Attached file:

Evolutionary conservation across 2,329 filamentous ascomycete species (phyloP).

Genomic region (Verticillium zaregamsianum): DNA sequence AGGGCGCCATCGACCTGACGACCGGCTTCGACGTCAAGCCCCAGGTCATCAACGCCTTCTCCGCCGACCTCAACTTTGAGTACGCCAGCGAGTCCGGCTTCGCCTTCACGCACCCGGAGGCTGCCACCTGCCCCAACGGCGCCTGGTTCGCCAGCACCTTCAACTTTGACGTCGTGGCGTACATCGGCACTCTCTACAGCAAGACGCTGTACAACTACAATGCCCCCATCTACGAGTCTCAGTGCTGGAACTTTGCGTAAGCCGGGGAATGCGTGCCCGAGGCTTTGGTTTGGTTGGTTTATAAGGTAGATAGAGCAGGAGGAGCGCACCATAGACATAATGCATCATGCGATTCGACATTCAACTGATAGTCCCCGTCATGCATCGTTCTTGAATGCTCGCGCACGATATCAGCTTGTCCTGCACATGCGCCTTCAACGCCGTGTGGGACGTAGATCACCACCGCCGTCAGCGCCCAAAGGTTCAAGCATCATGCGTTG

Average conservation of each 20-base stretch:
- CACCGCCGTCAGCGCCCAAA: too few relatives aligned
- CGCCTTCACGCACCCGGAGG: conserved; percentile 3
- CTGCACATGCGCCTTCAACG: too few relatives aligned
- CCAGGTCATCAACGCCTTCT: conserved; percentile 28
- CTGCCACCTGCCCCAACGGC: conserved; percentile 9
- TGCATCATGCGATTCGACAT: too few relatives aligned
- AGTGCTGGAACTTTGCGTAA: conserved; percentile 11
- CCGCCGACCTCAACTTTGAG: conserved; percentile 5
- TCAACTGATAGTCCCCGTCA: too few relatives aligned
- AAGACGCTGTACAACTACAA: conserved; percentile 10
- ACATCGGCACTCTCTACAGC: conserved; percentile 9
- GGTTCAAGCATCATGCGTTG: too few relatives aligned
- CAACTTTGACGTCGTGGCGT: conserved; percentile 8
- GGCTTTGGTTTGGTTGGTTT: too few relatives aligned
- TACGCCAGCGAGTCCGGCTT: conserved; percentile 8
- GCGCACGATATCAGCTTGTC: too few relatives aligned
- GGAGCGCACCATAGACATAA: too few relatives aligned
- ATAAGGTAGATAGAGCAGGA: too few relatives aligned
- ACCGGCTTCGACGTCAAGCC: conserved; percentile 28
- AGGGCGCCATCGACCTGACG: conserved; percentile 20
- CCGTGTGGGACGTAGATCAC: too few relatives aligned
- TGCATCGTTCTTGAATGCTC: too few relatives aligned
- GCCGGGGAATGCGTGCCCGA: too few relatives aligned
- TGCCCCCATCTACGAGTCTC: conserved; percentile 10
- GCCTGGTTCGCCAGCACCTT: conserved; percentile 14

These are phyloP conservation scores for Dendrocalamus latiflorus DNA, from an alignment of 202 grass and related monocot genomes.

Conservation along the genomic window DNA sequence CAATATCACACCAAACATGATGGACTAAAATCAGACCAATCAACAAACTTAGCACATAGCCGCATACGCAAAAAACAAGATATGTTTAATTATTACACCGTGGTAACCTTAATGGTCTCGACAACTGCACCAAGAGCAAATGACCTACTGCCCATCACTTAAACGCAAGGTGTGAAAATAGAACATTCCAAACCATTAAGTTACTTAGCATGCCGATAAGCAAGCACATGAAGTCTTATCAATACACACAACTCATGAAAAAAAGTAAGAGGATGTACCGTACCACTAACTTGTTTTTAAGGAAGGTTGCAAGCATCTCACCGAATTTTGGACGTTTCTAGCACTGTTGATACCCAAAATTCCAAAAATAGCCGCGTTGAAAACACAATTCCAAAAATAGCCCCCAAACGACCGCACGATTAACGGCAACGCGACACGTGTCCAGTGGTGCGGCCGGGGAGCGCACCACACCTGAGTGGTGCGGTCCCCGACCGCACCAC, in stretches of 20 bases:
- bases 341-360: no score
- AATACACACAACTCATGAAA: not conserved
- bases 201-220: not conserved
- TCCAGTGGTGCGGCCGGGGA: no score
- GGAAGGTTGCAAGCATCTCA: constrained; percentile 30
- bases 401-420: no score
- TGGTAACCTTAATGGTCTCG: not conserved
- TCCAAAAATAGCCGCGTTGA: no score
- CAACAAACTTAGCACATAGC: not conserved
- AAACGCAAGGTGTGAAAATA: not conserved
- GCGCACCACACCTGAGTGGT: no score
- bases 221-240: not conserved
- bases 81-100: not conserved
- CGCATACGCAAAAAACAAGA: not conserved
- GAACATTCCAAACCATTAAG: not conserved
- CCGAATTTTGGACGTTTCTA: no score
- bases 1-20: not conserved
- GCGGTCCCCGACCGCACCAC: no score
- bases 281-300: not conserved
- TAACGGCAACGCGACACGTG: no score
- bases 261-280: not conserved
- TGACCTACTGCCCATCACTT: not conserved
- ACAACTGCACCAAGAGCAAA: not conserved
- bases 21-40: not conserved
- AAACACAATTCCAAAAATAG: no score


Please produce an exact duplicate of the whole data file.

Evolutionary conservation across 2,329 filamentous ascomycete species (phyloP).

Genomic region (Verticillium zaregamsianum): DNA sequence AGGGCGCCATCGACCTGACGACCGGCTTCGACGTCAAGCCCCAGGTCATCAACGCCTTCTCCGCCGACCTCAACTTTGAGTACGCCAGCGAGTCCGGCTTCGCCTTCACGCACCCGGAGGCTGCCACCTGCCCCAACGGCGCCTGGTTCGCCAGCACCTTCAACTTTGACGTCGTGGCGTACATCGGCACTCTCTACAGCAAGACGCTGTACAACTACAATGCCCCCATCTACGAGTCTCAGTGCTGGAACTTTGCGTAAGCCGGGGAATGCGTGCCCGAGGCTTTGGTTTGGTTGGTTTATAAGGTAGATAGAGCAGGAGGAGCGCACCATAGACATAATGCATCATGCGATTCGACATTCAACTGATAGTCCCCGTCATGCATCGTTCTTGAATGCTCGCGCACGATATCAGCTTGTCCTGCACATGCGCCTTCAACGCCGTGTGGGACGTAGATCACCACCGCCGTCAGCGCCCAAAGGTTCAAGCATCATGCGTTG

Average conservation of each 20-base stretch:
- CACCGCCGTCAGCGCCCAAA: too few relatives aligned
- CGCCTTCACGCACCCGGAGG: conserved; percentile 3
- CTGCACATGCGCCTTCAACG: too few relatives aligned
- CCAGGTCATCAACGCCTTCT: conserved; percentile 28
- CTGCCACCTGCCCCAACGGC: conserved; percentile 9
- TGCATCATGCGATTCGACAT: too few relatives aligned
- AGTGCTGGAACTTTGCGTAA: conserved; percentile 11
- CCGCCGACCTCAACTTTGAG: conserved; percentile 5
- TCAACTGATAGTCCCCGTCA: too few relatives aligned
- AAGACGCTGTACAACTACAA: conserved; percentile 10
- ACATCGGCACTCTCTACAGC: conserved; percentile 9
- GGTTCAAGCATCATGCGTTG: too few relatives aligned
- CAACTTTGACGTCGTGGCGT: conserved; percentile 8
- GGCTTTGGTTTGGTTGGTTT: too few relatives aligned
- TACGCCAGCGAGTCCGGCTT: conserved; percentile 8
- GCGCACGATATCAGCTTGTC: too few relatives aligned
- GGAGCGCACCATAGACATAA: too few relatives aligned
- ATAAGGTAGATAGAGCAGGA: too few relatives aligned
- ACCGGCTTCGACGTCAAGCC: conserved; percentile 28
- AGGGCGCCATCGACCTGACG: conserved; percentile 20
- CCGTGTGGGACGTAGATCAC: too few relatives aligned
- TGCATCGTTCTTGAATGCTC: too few relatives aligned
- GCCGGGGAATGCGTGCCCGA: too few relatives aligned
- TGCCCCCATCTACGAGTCTC: conserved; percentile 10
- GCCTGGTTCGCCAGCACCTT: conserved; percentile 14

These are phyloP conservation scores for Dendrocalamus latiflorus DNA, from an alignment of 202 grass and related monocot genomes.

Conservation along the genomic window DNA sequence CAATATCACACCAAACATGATGGACTAAAATCAGACCAATCAACAAACTTAGCACATAGCCGCATACGCAAAAAACAAGATATGTTTAATTATTACACCGTGGTAACCTTAATGGTCTCGACAACTGCACCAAGAGCAAATGACCTACTGCCCATCACTTAAACGCAAGGTGTGAAAATAGAACATTCCAAACCATTAAGTTACTTAGCATGCCGATAAGCAAGCACATGAAGTCTTATCAATACACACAACTCATGAAAAAAAGTAAGAGGATGTACCGTACCACTAACTTGTTTTTAAGGAAGGTTGCAAGCATCTCACCGAATTTTGGACGTTTCTAGCACTGTTGATACCCAAAATTCCAAAAATAGCCGCGTTGAAAACACAATTCCAAAAATAGCCCCCAAACGACCGCACGATTAACGGCAACGCGACACGTGTCCAGTGGTGCGGCCGGGGAGCGCACCACACCTGAGTGGTGCGGTCCCCGACCGCACCAC, in stretches of 20 bases:
- bases 341-360: no score
- AATACACACAACTCATGAAA: not conserved
- bases 201-220: not conserved
- TCCAGTGGTGCGGCCGGGGA: no score
- GGAAGGTTGCAAGCATCTCA: constrained; percentile 30
- bases 401-420: no score
- TGGTAACCTTAATGGTCTCG: not conserved
- TCCAAAAATAGCCGCGTTGA: no score
- CAACAAACTTAGCACATAGC: not conserved
- AAACGCAAGGTGTGAAAATA: not conserved
- GCGCACCACACCTGAGTGGT: no score
- bases 221-240: not conserved
- bases 81-100: not conserved
- CGCATACGCAAAAAACAAGA: not conserved
- GAACATTCCAAACCATTAAG: not conserved
- CCGAATTTTGGACGTTTCTA: no score
- bases 1-20: not conserved
- GCGGTCCCCGACCGCACCAC: no score
- bases 281-300: not conserved
- TAACGGCAACGCGACACGTG: no score
- bases 261-280: not conserved
- TGACCTACTGCCCATCACTT: not conserved
- ACAACTGCACCAAGAGCAAA: not conserved
- bases 21-40: not conserved
- AAACACAATTCCAAAAATAG: no score